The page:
Nissan May Have Sold Improperly-Inspected Vehicles in Japan Since 1979
The automaker may have been non-compliant with Japanese vehicle requirements for nearly 40 years.
Nissan has been in hot water for a few weeks over selling cars that it technically wasn't supposed to sell. The problem, stemming around unauthorized final inspections of its vehicles, rendered affected vehicles ineligible for sale or registration in Japan, may be a bit larger than originally anticipated. Bloomberg reports that the manufacturer may have been improperly performing these checks for nearly 40 years without being caught.
Early this month, Nissan made a bold decision to recall all passenger cars sold domestically in Japan since October 2014. This amounts to a whopping 1.2 million vehicles, all of which have one common issue that: the final inspections performed on the vehicles were made by unauthorized employees.
As part of a requirement by the Japanese Ministry of Land, Infrastructure and Transport (MLIT), all vehicles must undergo certain checks to be certified for sale and registration in the country. These checks are required to be performed by certain authorized individuals, something which MLIT accused Nissan of not being compliant of.
Though at first glance this may appear to be accidental, prior reports by Reuters have revealed that the intent may have not been so innocent. Employees of several Nissan plants who are not authorized to complete final inspections were using certification stamps that were issued under the names of other individuals who were authorized to complete the checks. The initial news was devastating enough to Nissan that it effectively suspended production on its domestic passenger cars until the problem could be rectified.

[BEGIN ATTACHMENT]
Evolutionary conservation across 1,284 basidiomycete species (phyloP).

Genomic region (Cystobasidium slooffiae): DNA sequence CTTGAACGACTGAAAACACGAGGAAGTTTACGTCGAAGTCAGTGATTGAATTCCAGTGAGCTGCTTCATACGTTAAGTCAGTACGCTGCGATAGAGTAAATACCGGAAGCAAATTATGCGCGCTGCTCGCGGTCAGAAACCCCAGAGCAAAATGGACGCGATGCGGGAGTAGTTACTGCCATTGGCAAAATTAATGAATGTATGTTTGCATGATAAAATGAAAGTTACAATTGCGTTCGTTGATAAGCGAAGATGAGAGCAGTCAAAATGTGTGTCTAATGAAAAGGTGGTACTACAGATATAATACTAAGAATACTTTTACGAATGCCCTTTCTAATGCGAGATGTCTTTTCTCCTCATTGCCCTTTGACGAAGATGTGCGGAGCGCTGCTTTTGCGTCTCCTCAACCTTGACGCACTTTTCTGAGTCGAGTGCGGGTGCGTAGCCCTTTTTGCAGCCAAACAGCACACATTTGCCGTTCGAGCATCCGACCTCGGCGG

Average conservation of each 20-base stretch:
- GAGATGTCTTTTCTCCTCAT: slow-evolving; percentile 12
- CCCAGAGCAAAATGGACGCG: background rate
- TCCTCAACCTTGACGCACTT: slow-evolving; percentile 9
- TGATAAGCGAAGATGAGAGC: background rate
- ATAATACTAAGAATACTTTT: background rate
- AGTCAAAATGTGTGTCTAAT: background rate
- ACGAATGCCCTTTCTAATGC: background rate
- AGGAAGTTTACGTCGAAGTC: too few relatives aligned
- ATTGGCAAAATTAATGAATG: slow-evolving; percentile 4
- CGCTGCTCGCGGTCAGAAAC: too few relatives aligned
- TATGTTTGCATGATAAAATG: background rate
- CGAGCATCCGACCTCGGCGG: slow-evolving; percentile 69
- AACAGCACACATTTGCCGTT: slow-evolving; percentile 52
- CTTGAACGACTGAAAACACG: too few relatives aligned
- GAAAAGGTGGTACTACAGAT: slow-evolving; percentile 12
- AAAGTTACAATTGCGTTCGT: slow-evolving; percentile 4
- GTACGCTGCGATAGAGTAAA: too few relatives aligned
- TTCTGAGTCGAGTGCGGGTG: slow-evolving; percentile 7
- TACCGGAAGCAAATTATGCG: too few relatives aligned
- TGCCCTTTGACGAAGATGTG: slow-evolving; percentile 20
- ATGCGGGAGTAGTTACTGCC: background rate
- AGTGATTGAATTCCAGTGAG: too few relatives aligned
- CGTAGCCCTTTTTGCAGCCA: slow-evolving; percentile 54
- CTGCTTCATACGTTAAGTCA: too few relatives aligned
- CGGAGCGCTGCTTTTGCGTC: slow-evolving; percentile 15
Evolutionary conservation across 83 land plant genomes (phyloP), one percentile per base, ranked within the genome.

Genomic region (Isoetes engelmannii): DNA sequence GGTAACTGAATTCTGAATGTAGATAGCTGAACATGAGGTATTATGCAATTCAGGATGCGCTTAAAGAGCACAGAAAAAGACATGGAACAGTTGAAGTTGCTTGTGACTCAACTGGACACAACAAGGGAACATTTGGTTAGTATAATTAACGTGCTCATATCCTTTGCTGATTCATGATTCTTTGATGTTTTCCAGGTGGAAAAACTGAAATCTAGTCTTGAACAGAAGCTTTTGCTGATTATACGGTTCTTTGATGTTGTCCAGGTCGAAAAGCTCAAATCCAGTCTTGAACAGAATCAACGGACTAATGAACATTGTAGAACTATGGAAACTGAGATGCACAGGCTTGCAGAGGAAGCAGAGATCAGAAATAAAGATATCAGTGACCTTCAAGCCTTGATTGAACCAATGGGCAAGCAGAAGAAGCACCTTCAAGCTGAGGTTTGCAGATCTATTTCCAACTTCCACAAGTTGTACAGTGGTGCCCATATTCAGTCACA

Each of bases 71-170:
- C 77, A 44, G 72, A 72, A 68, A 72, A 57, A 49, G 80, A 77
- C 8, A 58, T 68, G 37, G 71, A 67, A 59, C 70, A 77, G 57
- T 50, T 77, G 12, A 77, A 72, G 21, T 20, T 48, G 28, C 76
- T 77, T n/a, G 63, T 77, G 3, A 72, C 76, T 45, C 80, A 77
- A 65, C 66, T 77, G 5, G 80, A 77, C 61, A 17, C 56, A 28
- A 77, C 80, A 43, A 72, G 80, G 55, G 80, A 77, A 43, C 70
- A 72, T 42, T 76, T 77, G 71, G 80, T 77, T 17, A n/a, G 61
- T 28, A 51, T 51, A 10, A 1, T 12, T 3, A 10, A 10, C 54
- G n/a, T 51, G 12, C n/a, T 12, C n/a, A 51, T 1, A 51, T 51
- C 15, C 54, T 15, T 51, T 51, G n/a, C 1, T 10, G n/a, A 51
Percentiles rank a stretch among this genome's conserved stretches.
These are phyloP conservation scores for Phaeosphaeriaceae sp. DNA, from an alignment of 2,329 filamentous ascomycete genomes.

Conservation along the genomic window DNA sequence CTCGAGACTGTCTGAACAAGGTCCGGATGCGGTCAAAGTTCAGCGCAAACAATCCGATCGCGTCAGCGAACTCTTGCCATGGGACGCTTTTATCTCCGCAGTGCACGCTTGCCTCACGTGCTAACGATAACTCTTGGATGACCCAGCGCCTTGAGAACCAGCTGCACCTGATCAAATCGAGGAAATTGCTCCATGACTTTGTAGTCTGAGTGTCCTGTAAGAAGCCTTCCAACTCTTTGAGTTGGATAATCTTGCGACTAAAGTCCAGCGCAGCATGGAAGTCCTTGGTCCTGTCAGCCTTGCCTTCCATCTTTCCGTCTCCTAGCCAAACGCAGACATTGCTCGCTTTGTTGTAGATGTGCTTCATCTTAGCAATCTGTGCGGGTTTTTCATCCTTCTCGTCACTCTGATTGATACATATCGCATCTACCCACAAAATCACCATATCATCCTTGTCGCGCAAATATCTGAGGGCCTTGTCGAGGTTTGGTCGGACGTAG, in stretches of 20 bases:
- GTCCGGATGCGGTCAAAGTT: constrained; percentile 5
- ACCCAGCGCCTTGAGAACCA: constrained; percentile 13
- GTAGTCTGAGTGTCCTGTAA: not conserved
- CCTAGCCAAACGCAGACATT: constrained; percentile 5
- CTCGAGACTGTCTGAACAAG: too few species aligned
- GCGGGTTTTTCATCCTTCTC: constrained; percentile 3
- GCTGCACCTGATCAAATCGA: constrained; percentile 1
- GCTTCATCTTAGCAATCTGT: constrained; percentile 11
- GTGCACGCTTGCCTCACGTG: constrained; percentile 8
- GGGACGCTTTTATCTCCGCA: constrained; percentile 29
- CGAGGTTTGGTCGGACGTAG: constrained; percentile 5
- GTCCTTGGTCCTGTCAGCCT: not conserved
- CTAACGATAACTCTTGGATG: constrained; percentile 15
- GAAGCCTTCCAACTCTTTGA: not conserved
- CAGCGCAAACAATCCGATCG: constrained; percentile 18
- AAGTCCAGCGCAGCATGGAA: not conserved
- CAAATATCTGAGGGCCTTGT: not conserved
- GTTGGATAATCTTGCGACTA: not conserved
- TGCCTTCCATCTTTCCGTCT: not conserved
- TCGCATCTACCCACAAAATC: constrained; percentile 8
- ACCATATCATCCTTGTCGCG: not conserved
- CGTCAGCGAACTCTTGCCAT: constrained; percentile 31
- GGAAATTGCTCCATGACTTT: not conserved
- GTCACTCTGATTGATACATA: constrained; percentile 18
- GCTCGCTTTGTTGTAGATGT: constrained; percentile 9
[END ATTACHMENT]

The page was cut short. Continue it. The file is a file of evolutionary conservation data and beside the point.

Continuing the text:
A spokesperson for Nissan assured The Drive that this "is not a quality or safety issue" with its cars, and that "production-line processes and checks were conducted properly." The automaker says it has brought in a third party to head up the investigation.
As part of the audit process, it was uncovered that Nissan may have been performing improper final checks since as early as 1979, reports an unnamed source to Bloomberg. The spokesperson (who wishes to remain anonymous) revealed that this information has not yet been made public, and will be reported at an announcement scheduled for November 8th.
Nissan isn't the only company under fire in Japan's manufacturing sector right now. One of the world's largest manufacturers of metal products used in automobiles, Kobe Steel, is also currently subject to an investigation surrounding claims of it falsely reporting the strength of its steel. Recently, reports have surfaced that Subaru may be subject to the same faults of improper final safety inspections as well.